Does anyone know where I can have a bicycle tyre replaced on a sunday morning right there and then?
Ideally right at the Elephant or nearby.
I know of recycle but not that keen on them lately.
Had work done in the London Cycle Repair store on Hatfields recently and was very happy with them but unfortunately they're closed on sundays...
Thanks so much for everyone's response and being so helpful!
I had it fixed at this repair place on 18 Druid Street.
As I found a mobile nr. on the Gumtree add linked by James I was able to call this guy at 10.30 in the morning. He said he'd open at 11 but had already an appointment but if I were to arrive for 11.30 he would be able to fix it right there and then. And that's precisely what he did - 15 minuets later I cycled home. Fantastic!
Somehow quite unusual an experience in London I think - straight forward and no nonsense etc.
I may not have been too clear actually - I had a flat tyre and needed the inner tube replaced, not the outer tyre.
I paid a tenner plus a small tip I gave him as I was and am so happy how quick and easy all was.
Evans cycles charge £12-50 for a tube replacement. I took my bike back to Evans for a checkup and they wanted £75 so I came home, read the instruction booklets and once I got to know my sprockets from my cranks and derailleurs and learned not to overtighten my nuts, found basic maintenance is straightforward.
Why are there so many gears, bits and bobs on a general purpose commuting bike anyway. Mine has 24 gears and I've only ever used 3 around London.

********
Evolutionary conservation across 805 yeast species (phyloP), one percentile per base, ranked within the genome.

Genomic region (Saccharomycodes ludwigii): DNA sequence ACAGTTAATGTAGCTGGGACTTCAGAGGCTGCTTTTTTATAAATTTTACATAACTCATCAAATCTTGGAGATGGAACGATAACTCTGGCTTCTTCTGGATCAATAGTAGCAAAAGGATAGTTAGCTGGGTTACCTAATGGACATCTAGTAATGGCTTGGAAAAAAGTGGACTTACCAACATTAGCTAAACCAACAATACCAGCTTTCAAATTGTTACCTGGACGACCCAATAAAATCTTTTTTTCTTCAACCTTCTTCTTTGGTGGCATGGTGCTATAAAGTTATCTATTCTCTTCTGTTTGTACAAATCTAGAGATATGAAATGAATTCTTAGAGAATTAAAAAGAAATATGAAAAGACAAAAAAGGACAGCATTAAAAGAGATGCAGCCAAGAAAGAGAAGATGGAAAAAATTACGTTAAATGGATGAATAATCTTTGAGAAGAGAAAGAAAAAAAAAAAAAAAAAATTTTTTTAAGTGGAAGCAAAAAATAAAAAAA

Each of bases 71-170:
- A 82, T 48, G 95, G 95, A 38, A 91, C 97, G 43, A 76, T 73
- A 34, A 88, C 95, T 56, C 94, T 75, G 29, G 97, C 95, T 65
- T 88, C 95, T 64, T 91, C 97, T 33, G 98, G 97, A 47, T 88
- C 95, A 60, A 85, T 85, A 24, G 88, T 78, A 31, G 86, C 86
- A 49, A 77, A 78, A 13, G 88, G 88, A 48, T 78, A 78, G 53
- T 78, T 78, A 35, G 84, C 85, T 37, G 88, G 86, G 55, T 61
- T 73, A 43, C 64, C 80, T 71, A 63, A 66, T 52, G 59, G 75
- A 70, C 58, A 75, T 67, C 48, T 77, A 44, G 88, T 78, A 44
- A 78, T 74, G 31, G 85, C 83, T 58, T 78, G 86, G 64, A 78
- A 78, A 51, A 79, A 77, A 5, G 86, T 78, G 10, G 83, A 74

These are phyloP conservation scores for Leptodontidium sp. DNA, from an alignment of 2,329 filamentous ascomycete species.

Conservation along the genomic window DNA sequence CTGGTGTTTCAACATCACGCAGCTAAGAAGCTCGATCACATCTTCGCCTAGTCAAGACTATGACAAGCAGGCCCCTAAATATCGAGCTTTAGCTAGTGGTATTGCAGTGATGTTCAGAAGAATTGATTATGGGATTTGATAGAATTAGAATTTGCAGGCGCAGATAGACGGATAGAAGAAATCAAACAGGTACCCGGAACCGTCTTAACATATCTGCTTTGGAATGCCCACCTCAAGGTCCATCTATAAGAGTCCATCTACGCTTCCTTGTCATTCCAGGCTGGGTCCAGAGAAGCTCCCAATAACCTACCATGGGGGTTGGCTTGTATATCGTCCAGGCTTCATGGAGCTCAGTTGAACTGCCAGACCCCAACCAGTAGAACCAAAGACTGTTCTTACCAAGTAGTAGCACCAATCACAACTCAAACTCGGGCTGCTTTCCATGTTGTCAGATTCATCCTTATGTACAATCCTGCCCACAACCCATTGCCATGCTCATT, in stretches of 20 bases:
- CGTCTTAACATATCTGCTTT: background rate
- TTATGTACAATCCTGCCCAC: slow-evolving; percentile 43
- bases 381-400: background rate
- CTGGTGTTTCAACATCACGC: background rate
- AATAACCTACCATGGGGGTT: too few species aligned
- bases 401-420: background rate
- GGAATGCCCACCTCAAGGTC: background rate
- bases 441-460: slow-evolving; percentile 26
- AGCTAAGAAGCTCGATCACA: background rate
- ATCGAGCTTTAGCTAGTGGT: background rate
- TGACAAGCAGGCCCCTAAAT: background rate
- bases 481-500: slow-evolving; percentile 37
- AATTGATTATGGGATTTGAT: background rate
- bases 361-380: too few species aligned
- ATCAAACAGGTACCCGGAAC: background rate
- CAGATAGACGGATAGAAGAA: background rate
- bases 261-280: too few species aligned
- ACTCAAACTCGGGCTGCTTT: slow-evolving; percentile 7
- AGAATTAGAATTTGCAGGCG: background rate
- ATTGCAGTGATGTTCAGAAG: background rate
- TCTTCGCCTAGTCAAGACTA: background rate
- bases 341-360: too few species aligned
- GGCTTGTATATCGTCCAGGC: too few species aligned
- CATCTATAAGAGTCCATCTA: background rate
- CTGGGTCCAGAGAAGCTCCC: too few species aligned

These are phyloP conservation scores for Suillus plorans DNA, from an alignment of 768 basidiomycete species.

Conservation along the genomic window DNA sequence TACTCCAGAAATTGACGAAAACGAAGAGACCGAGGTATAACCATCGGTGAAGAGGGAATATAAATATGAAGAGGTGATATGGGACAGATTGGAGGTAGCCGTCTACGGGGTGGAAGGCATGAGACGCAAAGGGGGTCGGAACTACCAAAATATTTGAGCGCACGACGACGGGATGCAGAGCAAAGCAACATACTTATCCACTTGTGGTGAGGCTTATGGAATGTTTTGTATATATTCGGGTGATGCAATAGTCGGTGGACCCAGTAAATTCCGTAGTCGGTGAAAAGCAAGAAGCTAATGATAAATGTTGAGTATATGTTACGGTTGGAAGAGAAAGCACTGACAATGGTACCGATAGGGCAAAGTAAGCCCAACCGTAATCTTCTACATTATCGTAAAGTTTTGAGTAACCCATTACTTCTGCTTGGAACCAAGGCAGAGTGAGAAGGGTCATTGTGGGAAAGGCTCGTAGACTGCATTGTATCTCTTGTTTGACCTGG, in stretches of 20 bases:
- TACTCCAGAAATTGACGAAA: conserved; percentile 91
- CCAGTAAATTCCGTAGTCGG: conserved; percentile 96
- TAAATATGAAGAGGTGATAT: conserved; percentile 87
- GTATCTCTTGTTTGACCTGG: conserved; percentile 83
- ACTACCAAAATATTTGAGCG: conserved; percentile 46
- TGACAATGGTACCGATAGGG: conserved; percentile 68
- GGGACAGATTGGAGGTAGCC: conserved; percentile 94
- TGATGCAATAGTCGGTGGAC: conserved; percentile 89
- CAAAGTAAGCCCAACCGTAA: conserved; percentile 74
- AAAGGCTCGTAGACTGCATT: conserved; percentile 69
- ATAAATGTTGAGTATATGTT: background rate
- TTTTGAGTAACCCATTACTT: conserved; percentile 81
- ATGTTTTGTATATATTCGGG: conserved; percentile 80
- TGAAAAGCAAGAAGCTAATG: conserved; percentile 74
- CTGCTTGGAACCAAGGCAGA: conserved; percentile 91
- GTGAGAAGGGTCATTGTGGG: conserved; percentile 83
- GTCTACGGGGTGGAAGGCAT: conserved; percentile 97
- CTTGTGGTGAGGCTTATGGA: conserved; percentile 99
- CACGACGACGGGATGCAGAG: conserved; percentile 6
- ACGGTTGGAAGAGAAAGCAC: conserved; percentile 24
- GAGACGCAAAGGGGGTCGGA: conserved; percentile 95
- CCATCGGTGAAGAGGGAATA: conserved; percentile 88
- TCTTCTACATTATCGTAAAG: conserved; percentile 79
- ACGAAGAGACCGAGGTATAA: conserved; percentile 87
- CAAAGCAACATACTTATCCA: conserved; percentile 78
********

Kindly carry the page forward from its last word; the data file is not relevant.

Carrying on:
" Us folks who do work in bike shops do use tyre levers. But only to get the tyre off the rim. Never ever, ever use a tyre lever to put the tyre back on - especially that last little bit, because it will pinch the new or repaired tube, and you will be back to square one. You need to use your thumbs - and bicycle mechanic magic!
My recommendation is to a quality puncture resistant tyre, like a Schwalbe Marathon Plus or an Armadillo. These maybe slightly heavier than a regular tyre, but you will get far fewer flats if you use them. They cost a bit more (£30), but with London cycle shops charging around £15 for a tube replacement, the investment soon makes sense
The other thing that many cyclists do not do is KEEP THEIR TYRES PUMPED UP HARD!
This simple act prevents many punctures, keeps the life of the tyres (and rims) greatly extended - and the ride is much better, with less, energy sapping, rolling resistance.
The little "3cm rubber enema tube" [in a puncture repair kit] is for the old fashioned Woods valves, which no-one uses any more. Except the Dutch. "